If I have a day when I'm resenting my calorie budget and feeling unwilling to "diet," I eat more, even sometimes a lot more, but I don't abandon my budget, I just adjust my goal for the day.

Don't fool yourself though into thinking that you will be starting over or starting again - because this isn't a diet, this is your life - there are no restarts.
Wow. Much to think about. I had not considered that failing to decide was a method of abdicating my right to choose. Good one. The "not gaining" goal is not one I had considered before....it is worth considering, I think.

As to the no "restarts"--great line. Lots of wisdom in it. Thank you for your thoughful response. I am very much appreciating what I have received by way of responses here---clearly this is a matter which many have given a great deal of thought.
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Old 05-28-2013, 08:23 AM   #14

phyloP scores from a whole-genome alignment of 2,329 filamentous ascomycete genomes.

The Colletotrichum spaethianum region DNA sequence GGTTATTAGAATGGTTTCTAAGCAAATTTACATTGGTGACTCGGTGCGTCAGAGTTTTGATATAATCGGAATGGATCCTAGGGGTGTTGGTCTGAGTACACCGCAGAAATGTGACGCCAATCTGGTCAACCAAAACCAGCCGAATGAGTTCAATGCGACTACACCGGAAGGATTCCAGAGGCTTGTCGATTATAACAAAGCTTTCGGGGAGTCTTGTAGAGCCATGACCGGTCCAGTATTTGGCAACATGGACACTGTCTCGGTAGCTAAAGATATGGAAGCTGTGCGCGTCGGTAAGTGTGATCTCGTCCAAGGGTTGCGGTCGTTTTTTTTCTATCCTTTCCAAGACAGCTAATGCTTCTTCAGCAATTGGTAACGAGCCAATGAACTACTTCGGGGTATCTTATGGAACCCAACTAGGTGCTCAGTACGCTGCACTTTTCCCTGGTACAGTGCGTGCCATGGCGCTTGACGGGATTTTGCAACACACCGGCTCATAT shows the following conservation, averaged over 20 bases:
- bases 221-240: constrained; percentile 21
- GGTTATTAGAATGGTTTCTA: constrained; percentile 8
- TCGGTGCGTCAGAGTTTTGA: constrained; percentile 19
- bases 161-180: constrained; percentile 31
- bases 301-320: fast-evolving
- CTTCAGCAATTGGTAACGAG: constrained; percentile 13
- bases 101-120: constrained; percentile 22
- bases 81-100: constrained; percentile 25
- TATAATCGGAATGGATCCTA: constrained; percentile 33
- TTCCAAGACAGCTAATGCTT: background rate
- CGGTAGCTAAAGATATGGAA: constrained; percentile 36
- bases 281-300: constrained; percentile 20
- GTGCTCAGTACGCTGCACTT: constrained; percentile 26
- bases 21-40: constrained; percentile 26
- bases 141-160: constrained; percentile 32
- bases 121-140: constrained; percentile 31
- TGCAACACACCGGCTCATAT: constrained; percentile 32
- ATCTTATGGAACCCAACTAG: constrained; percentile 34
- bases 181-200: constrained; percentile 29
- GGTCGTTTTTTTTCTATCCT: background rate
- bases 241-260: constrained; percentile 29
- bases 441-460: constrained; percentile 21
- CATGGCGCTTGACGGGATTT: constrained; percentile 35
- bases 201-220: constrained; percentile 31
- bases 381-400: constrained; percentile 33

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You have been given some good advice by rhe above posters. I will just add something someone once posted, I have it taped to my refrigerator door.
Being fat is hard.
Losing weight is hard.
Maintaining your weight loss is hard.
Choose your hard.
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Old 05-28-2013, 09:05 AM   #15
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All of the above.
If I am to be honest, I think what bothers me most is how angry I get. Angry that I can't just eat what I want, when I want. Angry that I have to exercise or else look like the Good Year blimp, angry that despite having dieted over and over I still look and feel so God awful.... After awhile, I cannot bear the thought of having to live this way (counting, planning, exercising, scheduling, etc.) every day for the rest of my life and I give up.
I also get angry about this sometimes and I've posted about it. At the same time, I believe that "eat what I want" means something very different to you and me than to our "naturally thin" friends. I don't believe most of us can blame a sluggish metabolism for our tendency to put on weight. We just like to eat more than most, have a greater capacity than most, and have weaker discomfort signals from fullness than most. Nothing wrong or shameful about that. If we want to stay a normal weight, we have to accept that we'll be eating less than WE want most of the time.